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Quantifying (and Alleviating) the Quality Measurement Burden

November 9, 2017
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Is progress being made toward a parsimonious set of measures that matter?


In 2015, a National Academy of Medicine (NAM) committee recommended a set of 15 core metrics (“Vital Signs”) to help streamline quality reporting. That report continues to drive discussions about reducing the burden of quality reporting as more voices, including CMS, call for a parsimonious set of measures. On Oct. 26, NAM hosted a discussion on quantifying the problem and next steps.

The session started with presentations by researchers who conducted quantitative and qualitative studies on measurement burden.

Nancy Dunlap, M.D., Ph.D., M.B.A. professor emerita at the University of Alabama-Birmingham, led a 2016 study that surveyed leaders from more than 20 health systems of varying size. The number of mandatory quality metrics they have to report ranged from 284 to more than 500.

In addition to reporting for outside entities, they also participate in collecting metrics internally for quality improvement, she noted. The respondents said that the complexity of reporting is increasing, requiring increasing staff and that many of the metrics change annually, with slight definition differences in metrics required by different groups.

“Although all the providers use EHRs, the large majority responded that only a portion of the metric reporting is automated,” she said. Documentation by the physician is crucial for accurate attribution and capture of information, and often physicians must re-examine their records to clarify terms and ensure that the relevant wording is used to describe the care delivered.

Standardizing the documentation input into EHRs can be helpful, but with changes in definitions, Dunlap said, the data fields with the EHR must be changed, and training and document must be updated. Health systems report that on average 50 to 100 individuals are involved in this process. The range of cost of personnel was estimated at from $3.5 million to $12 million per year, with most in the range of $5 million to $10 million annually. In addition, institutions may spend a substantial sum to recruit and train these individuals.

David Gans, senior fellow for industry affairs at the Medical Group Management Association, followed by describing a 2014 web-based survey that sought to measure the cost from the physician perspective.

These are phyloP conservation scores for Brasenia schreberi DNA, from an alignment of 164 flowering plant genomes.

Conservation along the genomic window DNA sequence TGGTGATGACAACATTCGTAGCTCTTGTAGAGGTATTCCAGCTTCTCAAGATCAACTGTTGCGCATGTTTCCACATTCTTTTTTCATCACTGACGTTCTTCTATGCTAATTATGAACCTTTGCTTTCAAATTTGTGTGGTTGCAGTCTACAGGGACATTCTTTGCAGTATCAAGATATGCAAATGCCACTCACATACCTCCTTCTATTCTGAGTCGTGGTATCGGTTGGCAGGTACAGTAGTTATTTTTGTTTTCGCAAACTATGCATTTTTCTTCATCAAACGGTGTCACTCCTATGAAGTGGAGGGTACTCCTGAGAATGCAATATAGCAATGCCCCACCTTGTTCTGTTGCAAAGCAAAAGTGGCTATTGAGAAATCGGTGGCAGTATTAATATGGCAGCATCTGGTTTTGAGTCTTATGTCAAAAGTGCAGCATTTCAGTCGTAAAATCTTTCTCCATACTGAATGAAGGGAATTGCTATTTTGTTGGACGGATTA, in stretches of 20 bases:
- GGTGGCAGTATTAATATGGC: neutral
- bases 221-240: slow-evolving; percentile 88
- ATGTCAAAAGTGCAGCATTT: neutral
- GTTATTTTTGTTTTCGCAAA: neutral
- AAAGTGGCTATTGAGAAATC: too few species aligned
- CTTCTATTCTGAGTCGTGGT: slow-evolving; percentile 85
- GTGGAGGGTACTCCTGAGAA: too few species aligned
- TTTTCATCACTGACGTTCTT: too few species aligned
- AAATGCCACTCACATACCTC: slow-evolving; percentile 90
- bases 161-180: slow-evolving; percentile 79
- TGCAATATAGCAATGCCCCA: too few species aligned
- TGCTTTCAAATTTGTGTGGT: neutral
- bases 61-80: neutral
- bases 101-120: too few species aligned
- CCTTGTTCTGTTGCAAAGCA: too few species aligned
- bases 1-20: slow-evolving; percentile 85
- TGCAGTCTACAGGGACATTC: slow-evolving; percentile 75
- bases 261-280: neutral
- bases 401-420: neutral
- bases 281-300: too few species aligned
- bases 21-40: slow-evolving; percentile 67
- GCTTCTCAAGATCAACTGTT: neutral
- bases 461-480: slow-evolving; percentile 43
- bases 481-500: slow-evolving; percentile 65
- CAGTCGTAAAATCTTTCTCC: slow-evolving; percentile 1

The survey, conducted by researchers from Weill Cornell Medical College and MGMA, focused on cardiology, orthopedics, primary care and multispecialty practices.

It collected time estimates for physicians and staff on six categories of activity related to external quality measures. They converted the time estimates into estimates of the cost to the practices of dealing with external quality measures.

“We found 15 hours per week estimated in total effort per physician dealing with external quality measures,” Gans said. The cost varies by specialty, but on average they reported spending about $40,000 per doctor annually. And although the physicians spent a substantial amount of time on collecting data, there was relatively little time spent using the information.” When asked if they use the measures for quality improvement, less than a third said yes.

“Unfortunately, what we found is that practices have poor opinions overall about quality reporting,” Gans said. Only 28 percent of respondents answered that the measures actually represent quality, and there were consistent concerns expressed that the measures are not relevant to their specialty.

• 81 percent said they spend substantial time and effort validating the information.

• 46 percent said there was a substantial burden due to multiple metrics measuring the same elements or different payers looking at slightly different aspects or time elements.

Gans summarized their sentiments this way:

• Quality measures do not adequately represent quality of care.

• Entering quality data decreases clinician’s productivity.

• Providing quality data to external entities is very expensive.

• Quality measures, methods of reporting, and reporting periods should be standardized.

• It should be possible for an EHR to automatically collect and report quality measures.

• Measures should be specialty-specific. Orthopedists, in particular, said that current measures are not suitable for them.

In summarizing the findings of both studies, Dunlap said that the respondents believe that:

• Externally reported measures should be kept to a manageable level.

• Measures should be regularly evaluated to ensure that they drive actual improvements in care outcome.

• Alignment and standardization of definitions among groups requesting metrics are needed.

• Metrics should be piloted and definitions finalized prior to widespread dissemination.

• EHRs should be designed to more easily collect and report metrics and we should move away from quality metrics derived from billing and administrative systems. Clinical metrics would be more useful.

Reaction From a Panel

In a reactor panel discussion, John Bernot, M.D., senior director of quality measurement at the National Quality Forum, began by noting that he is a practicing family medicine physician. “I get to experience quality measurement on the front lines. but also in the community working to reduce the burden,” he said. “I want to reiterate that the burden of measurement is real. It is a challenge to everyone in the field of quality measurement.”